The first vacuum-cleaning device to be portable and marketed at the domestic market was built in 1905 by Walter Griffiths, a manufacturer in Birmingham, England. His Griffith’s Improved Vacuum Apparatus for Removing Dust from Carpets resembled modern-day cleaners; – it was portable, easy to store, and powered by “any one person (such as the ordinary domestic servant)”, who would have the task of compressing a bellows-like contraption to suck up dust through a removable, flexible pipe, to which a variety of shaped nozzles could be attached.
In 1906 James B. Kirby developed his first of many vacuums called the “Domestic Cyclone” It used water for dirt separation. He held over 60 patents on everything from a wringer-less washing machine to ironing and dry cleaning equipment.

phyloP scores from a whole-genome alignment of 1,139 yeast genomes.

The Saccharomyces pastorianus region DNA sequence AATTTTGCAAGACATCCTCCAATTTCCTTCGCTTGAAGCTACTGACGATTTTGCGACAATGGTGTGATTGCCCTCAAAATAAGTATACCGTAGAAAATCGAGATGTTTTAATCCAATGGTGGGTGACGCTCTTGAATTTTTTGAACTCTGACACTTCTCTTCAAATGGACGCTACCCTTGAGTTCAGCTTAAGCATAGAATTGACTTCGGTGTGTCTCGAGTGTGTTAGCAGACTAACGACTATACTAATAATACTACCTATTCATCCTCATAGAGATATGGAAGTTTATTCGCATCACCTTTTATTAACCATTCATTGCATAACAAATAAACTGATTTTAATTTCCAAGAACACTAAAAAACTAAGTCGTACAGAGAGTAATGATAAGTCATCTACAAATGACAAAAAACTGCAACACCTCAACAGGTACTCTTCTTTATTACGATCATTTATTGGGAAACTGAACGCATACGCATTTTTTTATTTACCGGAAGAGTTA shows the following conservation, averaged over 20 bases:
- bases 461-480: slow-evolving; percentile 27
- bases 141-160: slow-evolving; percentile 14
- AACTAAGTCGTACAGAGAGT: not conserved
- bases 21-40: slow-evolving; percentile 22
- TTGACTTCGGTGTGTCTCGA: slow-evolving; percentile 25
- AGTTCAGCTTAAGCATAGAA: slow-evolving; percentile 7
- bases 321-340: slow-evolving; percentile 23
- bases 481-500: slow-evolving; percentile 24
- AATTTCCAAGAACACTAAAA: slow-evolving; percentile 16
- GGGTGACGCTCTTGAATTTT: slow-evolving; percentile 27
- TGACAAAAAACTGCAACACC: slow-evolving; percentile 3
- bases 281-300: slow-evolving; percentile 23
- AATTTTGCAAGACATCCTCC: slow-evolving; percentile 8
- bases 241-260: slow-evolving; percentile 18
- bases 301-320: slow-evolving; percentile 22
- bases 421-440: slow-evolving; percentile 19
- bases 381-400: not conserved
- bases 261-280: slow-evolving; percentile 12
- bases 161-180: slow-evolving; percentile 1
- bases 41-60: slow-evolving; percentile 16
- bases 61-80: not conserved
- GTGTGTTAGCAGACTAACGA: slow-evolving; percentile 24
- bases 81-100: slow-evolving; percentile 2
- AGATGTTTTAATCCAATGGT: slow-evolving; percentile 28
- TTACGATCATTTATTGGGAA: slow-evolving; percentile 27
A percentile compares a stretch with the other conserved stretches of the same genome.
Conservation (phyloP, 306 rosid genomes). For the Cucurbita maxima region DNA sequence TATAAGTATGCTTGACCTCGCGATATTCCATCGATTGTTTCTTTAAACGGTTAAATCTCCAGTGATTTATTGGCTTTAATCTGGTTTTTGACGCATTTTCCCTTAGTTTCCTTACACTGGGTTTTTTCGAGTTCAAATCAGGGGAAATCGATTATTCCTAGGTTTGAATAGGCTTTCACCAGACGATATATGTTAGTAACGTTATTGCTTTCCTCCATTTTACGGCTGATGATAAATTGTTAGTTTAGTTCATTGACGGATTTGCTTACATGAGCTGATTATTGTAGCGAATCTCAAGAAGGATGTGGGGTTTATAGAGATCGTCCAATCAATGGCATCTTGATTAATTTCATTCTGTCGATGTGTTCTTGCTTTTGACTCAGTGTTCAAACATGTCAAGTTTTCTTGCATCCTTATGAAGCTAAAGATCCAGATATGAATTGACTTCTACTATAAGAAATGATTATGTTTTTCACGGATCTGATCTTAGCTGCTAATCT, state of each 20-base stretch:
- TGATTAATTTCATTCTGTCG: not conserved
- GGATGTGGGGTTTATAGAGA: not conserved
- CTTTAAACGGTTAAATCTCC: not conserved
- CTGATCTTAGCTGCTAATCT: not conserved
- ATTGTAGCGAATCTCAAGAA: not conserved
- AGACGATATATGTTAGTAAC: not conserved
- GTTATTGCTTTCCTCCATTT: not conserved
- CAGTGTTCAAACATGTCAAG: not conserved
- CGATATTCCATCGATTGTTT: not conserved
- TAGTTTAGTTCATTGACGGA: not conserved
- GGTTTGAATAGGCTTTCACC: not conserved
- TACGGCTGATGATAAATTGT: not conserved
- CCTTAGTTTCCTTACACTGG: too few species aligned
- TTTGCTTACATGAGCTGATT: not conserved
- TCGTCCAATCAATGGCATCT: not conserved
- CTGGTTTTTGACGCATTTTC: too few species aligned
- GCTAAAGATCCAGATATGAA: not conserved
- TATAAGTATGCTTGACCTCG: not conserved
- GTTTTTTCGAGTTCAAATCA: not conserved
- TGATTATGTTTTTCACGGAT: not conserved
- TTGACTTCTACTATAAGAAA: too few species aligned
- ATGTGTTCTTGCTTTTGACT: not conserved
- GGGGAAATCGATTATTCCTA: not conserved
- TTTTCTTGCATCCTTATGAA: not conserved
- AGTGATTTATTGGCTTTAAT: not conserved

Early electric vacuum cleaner by Electric Suction Sweeper Company, circa 1908
In 1907, James Murray Spangler, a janitor from Canton, Ohio, invented the first motorized, portable vacuum cleaner. Crucially, in addition to suction that used an electric fan, a box, and one of his wife’s pillowcases, Spangler’s design incorporated a rotating brush to loosen debris. Unable to produce the design himself due to lack of funding, he sold the patent in 1908 to William Henry Hoover who had Spangler’s machine redesigned with a steel casing, casters, and attachments – their first vacuum was the 1908 Model O, which sold for $60. Subsequent innovations included the first disposal filter bags in the 1920s and the first upright vacuum cleaner in 1926.
In Continental Europe, the Fisker and Nielsen company in Denmark was the first to sell vacuum cleaners in 1910. The design weighed just 17.5 kg and could be operated by a single person.
The Swedish company Electrolux launched the innovative Model V in 1921 that was designed to lie on the floor on two thin metal runners. This innovation, conceived by Electrolux founder Axel Wenner-Gren, became a standard feature on generations of future vacuum cleaners. There is a recorded example of a 1930s Electrolux vacuum cleaner surviving in use for over 70 years, finally breaking in 2008